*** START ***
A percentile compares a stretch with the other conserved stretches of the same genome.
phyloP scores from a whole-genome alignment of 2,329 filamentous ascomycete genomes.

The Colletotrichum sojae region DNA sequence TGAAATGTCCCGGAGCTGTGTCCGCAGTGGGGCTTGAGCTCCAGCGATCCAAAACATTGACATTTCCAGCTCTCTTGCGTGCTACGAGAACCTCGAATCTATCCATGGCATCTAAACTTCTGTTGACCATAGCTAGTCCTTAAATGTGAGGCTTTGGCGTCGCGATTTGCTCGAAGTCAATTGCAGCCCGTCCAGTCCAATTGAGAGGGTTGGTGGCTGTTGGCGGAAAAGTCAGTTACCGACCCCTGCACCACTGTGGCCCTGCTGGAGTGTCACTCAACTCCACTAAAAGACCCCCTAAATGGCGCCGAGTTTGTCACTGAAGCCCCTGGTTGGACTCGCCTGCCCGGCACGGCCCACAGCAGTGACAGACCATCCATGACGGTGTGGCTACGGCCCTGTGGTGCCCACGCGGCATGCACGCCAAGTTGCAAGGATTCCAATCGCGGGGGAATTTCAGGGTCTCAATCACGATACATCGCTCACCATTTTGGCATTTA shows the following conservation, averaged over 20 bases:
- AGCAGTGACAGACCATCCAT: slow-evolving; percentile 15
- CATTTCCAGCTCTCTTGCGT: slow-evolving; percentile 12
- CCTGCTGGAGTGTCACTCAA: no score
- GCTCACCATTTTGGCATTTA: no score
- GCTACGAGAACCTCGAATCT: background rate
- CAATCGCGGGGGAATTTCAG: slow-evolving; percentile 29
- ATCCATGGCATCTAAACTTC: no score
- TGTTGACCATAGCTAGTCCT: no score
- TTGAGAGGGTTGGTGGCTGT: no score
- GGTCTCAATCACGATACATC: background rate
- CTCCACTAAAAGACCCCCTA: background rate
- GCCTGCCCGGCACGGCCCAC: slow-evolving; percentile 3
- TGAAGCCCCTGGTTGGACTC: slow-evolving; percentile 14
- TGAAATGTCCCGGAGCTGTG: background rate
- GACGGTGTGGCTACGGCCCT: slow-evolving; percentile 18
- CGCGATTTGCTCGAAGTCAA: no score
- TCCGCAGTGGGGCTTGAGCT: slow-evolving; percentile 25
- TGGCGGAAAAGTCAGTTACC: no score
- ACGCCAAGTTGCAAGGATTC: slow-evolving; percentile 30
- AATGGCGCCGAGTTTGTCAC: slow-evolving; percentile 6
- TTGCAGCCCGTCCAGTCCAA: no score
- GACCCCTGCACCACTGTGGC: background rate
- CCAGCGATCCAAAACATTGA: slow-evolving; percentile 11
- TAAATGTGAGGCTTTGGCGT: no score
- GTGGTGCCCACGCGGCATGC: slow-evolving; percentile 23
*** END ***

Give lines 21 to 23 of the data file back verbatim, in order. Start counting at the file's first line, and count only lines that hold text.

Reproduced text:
- TGGCGGAAAAGTCAGTTACC: no score
- ACGCCAAGTTGCAAGGATTC: slow-evolving; percentile 30
- AATGGCGCCGAGTTTGTCAC: slow-evolving; percentile 6